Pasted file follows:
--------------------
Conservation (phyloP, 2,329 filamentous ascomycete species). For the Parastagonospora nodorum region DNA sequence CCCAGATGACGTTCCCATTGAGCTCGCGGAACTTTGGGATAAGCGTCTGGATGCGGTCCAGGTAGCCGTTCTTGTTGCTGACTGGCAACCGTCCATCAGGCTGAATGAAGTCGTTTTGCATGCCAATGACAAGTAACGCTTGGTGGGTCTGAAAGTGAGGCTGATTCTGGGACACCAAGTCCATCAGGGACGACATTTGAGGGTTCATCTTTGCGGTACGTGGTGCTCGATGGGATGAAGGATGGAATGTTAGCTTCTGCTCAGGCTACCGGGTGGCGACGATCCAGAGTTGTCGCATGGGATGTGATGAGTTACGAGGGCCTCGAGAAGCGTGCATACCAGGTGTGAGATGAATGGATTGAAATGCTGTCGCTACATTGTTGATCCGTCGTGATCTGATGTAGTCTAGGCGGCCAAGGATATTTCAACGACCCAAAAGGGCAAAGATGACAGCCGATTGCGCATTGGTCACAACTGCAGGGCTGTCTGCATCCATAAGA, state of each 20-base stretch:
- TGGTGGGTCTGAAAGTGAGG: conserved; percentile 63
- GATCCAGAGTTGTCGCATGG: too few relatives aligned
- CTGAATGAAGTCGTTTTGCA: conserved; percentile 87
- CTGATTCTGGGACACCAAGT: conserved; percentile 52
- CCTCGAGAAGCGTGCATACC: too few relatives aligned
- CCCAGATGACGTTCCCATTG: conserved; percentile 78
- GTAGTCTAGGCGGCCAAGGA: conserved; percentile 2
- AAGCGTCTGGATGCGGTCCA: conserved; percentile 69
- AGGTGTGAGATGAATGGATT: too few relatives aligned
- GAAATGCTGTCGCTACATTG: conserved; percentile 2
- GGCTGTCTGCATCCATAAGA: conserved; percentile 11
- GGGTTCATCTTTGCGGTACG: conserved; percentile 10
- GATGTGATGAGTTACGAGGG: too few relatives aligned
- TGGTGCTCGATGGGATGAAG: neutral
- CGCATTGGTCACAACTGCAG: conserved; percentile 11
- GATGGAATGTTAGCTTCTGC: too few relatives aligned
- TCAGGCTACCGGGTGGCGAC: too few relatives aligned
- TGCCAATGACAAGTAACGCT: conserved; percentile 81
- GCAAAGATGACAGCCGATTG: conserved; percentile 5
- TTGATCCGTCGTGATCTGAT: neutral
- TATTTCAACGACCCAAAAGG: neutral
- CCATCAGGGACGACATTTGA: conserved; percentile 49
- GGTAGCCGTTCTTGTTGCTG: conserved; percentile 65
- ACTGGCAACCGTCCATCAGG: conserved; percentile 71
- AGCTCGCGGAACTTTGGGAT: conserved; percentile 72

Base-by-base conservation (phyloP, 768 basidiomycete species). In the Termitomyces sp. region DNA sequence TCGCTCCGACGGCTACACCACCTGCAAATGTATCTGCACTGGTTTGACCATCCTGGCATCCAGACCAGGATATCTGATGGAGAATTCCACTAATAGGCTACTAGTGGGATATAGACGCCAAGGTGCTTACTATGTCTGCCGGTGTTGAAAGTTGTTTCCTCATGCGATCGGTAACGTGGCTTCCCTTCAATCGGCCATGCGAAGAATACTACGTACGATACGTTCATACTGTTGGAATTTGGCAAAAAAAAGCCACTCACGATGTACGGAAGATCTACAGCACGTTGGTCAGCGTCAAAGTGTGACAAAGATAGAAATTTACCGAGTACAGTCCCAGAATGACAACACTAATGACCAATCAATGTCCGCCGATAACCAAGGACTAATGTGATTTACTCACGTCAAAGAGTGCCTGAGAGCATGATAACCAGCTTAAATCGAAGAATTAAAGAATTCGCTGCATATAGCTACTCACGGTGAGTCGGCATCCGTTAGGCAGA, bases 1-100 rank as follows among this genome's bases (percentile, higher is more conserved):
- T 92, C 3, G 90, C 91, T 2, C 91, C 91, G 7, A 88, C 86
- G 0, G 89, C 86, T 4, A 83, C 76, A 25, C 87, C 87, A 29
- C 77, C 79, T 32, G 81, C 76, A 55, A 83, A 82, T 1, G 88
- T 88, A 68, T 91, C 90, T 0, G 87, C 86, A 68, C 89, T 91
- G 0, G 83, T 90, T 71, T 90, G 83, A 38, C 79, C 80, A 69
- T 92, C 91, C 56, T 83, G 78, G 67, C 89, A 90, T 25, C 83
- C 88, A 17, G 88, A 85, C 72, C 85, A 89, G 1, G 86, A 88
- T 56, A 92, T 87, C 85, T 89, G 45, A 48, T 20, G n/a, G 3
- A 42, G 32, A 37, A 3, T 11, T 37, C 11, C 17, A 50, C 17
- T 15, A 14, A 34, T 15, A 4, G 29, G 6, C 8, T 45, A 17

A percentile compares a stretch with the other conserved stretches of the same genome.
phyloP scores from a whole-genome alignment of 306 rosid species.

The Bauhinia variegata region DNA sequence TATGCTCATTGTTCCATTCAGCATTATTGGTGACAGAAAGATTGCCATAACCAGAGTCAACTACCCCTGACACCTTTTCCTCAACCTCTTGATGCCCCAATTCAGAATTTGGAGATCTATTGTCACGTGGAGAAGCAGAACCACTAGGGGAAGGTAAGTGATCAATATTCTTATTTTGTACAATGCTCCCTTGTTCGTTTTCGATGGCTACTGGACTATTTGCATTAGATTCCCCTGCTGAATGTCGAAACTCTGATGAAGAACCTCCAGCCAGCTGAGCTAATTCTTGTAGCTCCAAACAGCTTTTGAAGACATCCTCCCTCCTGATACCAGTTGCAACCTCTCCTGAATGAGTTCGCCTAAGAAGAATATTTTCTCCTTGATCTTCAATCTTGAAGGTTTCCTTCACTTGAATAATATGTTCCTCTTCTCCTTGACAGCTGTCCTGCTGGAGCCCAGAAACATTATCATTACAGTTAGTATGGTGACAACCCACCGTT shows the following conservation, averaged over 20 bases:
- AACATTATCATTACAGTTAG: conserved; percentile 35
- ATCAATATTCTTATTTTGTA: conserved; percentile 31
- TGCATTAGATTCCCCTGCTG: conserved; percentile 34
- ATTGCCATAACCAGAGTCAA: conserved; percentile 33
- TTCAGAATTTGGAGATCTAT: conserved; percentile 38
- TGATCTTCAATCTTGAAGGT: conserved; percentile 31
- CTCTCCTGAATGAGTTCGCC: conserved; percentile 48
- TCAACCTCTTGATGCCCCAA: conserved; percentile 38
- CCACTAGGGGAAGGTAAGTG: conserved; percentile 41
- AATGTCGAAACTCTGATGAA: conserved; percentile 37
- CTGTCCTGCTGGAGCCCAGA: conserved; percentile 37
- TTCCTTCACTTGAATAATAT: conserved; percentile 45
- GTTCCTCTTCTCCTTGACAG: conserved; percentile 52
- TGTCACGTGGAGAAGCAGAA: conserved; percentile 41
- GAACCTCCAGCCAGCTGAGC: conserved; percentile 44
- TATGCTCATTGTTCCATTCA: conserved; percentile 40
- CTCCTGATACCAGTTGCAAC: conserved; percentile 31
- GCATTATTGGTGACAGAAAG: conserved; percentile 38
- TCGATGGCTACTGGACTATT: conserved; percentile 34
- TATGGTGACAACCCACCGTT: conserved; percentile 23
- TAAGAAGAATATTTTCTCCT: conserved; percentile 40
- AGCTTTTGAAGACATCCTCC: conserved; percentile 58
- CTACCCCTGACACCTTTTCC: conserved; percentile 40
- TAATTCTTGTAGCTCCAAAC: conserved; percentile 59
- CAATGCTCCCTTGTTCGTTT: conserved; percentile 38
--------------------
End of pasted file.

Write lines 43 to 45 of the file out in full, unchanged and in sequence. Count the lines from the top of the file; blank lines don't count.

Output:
- TGCATTAGATTCCCCTGCTG: conserved; percentile 34
- ATTGCCATAACCAGAGTCAA: conserved; percentile 33
- TTCAGAATTTGGAGATCTAT: conserved; percentile 38